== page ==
And yet the group had survived. At one end of the wrecked fuselage, the partially destroyed cabin offered some insulation against the bitter cold. At the open end, an assortment of partitions was erected. The aircraft had settled into the snow up to window level. It was hardly snug - but it sheltered the group against the worst of the elements.
Covers were ripped from seats and converted into blankets. Some people slept in hammocks composed of cable and cord. Others slept on metal plates laid at an angle against the wall; they developed sores on the backs of their necks from lying night after night in the same position.
They slept as close to each other as they could to keep warm, and the restless tossing of one might graze the chapped limbs of another. But there were few serious quarrels. Team spirit, as much as fitness, played its part in sustaining the rugby club members during their long ordeal.
At first, the survivors had tried to eat snow for water. Severe cramps ensued from the cold. Later, aluminum sheets from the plane were propped up to provide a solar melting device. Snow piled up on top warmed and dripped into bottles placed underneath.
Such solid food as had been stored in the aircraft was gradually exhausted however. And as the days passed, and the pangs of hunger grew stronger, the decision to consume flesh from the bodies of dead companions was taken.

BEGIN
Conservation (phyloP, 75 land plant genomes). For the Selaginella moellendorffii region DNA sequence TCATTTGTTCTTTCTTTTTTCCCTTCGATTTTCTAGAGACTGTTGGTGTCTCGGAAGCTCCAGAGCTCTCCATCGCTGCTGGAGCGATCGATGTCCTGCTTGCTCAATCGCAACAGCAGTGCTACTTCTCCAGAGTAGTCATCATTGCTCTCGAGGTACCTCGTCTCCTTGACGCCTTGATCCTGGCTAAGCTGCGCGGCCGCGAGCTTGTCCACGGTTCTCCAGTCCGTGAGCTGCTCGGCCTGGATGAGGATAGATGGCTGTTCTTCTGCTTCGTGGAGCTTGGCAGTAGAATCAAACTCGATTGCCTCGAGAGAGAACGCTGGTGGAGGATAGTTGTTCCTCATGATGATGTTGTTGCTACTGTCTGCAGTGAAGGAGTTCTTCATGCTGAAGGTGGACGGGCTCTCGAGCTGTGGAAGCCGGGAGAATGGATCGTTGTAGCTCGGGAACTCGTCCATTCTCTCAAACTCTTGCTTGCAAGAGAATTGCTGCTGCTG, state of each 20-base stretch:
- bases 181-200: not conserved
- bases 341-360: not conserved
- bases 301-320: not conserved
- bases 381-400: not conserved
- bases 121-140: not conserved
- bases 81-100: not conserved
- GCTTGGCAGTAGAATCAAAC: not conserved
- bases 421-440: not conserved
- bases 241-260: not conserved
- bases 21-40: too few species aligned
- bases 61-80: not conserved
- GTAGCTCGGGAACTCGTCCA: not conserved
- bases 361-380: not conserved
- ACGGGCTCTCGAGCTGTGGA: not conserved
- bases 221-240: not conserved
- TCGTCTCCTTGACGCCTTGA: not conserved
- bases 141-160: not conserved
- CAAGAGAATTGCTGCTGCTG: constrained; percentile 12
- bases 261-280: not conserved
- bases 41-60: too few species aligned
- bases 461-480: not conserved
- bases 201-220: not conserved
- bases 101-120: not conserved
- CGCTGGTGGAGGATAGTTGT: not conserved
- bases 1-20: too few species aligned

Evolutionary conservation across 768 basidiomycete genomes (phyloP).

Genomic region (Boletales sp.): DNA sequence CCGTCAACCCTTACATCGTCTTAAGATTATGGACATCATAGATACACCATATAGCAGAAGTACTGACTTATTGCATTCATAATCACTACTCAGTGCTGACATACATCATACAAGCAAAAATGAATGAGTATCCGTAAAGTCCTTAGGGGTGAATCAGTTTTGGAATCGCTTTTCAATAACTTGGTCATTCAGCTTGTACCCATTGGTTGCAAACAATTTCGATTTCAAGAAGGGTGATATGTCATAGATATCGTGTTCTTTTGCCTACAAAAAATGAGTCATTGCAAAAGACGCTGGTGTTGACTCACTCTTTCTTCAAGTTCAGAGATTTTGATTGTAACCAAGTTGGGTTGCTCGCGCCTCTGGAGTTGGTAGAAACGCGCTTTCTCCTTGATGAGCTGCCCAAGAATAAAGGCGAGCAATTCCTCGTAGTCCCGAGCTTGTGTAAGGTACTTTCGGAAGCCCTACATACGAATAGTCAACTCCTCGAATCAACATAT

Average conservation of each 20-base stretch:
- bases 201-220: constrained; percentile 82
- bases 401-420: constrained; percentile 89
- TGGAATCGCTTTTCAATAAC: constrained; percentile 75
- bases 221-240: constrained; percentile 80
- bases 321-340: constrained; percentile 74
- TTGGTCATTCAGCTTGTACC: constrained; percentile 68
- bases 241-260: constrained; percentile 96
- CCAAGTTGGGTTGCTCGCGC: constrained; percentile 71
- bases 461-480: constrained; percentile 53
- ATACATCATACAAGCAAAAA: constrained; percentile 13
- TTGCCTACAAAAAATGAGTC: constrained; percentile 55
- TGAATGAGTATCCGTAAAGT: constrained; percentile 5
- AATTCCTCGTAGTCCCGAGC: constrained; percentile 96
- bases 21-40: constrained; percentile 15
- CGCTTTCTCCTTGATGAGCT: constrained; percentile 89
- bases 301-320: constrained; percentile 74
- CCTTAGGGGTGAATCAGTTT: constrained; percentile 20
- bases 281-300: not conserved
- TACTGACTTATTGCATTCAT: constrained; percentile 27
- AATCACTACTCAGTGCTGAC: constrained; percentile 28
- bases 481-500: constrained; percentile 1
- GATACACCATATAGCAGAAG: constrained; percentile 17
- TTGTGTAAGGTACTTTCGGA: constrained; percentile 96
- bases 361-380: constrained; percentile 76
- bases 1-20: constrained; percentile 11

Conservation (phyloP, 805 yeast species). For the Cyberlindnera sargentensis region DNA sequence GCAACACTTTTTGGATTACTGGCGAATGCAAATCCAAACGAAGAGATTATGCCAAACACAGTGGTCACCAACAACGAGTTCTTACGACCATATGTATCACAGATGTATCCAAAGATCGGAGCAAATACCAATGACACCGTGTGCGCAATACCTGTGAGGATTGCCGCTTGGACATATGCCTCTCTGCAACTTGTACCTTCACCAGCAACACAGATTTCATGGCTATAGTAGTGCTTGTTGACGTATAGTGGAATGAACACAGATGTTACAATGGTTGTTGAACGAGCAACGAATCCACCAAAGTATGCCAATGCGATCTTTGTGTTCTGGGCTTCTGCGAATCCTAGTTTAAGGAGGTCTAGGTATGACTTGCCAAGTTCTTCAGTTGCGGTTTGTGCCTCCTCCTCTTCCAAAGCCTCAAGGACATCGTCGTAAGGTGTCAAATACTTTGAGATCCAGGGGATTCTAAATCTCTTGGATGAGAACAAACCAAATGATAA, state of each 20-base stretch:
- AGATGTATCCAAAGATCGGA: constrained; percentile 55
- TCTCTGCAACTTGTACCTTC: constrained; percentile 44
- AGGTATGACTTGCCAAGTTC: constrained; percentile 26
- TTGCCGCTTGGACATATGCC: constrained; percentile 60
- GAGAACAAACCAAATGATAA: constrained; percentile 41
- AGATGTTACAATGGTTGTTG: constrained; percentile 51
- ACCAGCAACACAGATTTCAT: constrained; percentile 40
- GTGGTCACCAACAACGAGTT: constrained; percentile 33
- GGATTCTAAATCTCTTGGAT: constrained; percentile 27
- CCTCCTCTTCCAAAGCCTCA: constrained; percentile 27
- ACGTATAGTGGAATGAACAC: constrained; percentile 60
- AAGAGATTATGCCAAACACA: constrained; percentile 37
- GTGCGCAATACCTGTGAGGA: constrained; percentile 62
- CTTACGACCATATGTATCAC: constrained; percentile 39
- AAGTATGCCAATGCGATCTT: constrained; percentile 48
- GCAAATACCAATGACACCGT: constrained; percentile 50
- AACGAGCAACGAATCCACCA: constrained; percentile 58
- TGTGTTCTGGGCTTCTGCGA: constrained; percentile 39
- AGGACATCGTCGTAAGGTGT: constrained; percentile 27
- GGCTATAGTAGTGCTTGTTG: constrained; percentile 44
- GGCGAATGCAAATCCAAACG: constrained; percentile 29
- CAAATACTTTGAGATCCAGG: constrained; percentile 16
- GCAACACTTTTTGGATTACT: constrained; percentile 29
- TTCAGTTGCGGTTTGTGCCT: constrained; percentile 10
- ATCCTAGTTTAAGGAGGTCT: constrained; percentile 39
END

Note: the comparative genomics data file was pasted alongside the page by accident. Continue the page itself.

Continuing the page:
The choice was not easy to make. In Catholics, a sense of sacrilege is deeply felt. But so too is a sense of the sacrament. The group shared the flesh of their companions as Christ Himself had shared His body.
Not everyone chose to accept the decision. One survivor, Numa Turcatti, considered the toughest and fittest of the group, suddenly lost heart in the business. He was given food but he hid it and threw it away when the others were not looking. Turcatti simply let himself die.
But those who had determined to survive at all cost took precautions as sensible as those applied to the fitting out of the fuselage. Strips of flesh were cut up and left to hang until ready for consumption. A rationing system ensured that each corpse should last the survivors five days. Nobody feasted with relish. The flesh was consumed in small pellets to minimize the ordeal of chewing. The madness of starvation remained close at hand, and everyone experienced hallucinatory dreams of fantastic banquets. Once, the survivors drew up a list of the best restaurants in Montevideo to while away the hours of numb despair.
On 29 October a fresh disaster struck, further reducing the group's number. An avalanche bore down on the aircraft, wrecking their living quarters as tons of compacted snow churned through the fuselage. Nine lives were lost.
From the outset, group members had made small foraging expeditions when taking the daily trips to the radio in the tailplane. All movement was slow in the thin air, but sometimes an excursion brought a reward. One big find was a packet of 170 cigarettes fallen from the plane as it burst apart. After the avalanche, however, the survivors felt more strongly than ever how precarious their existence was; it was clear that someone should at least try to reach help.
Three men were selected for the expedition. To equip them for the intense cold, the group pried felt covers from heating tubes in the aircraft, fashioning them into bands to be wrapped round the men's bodies.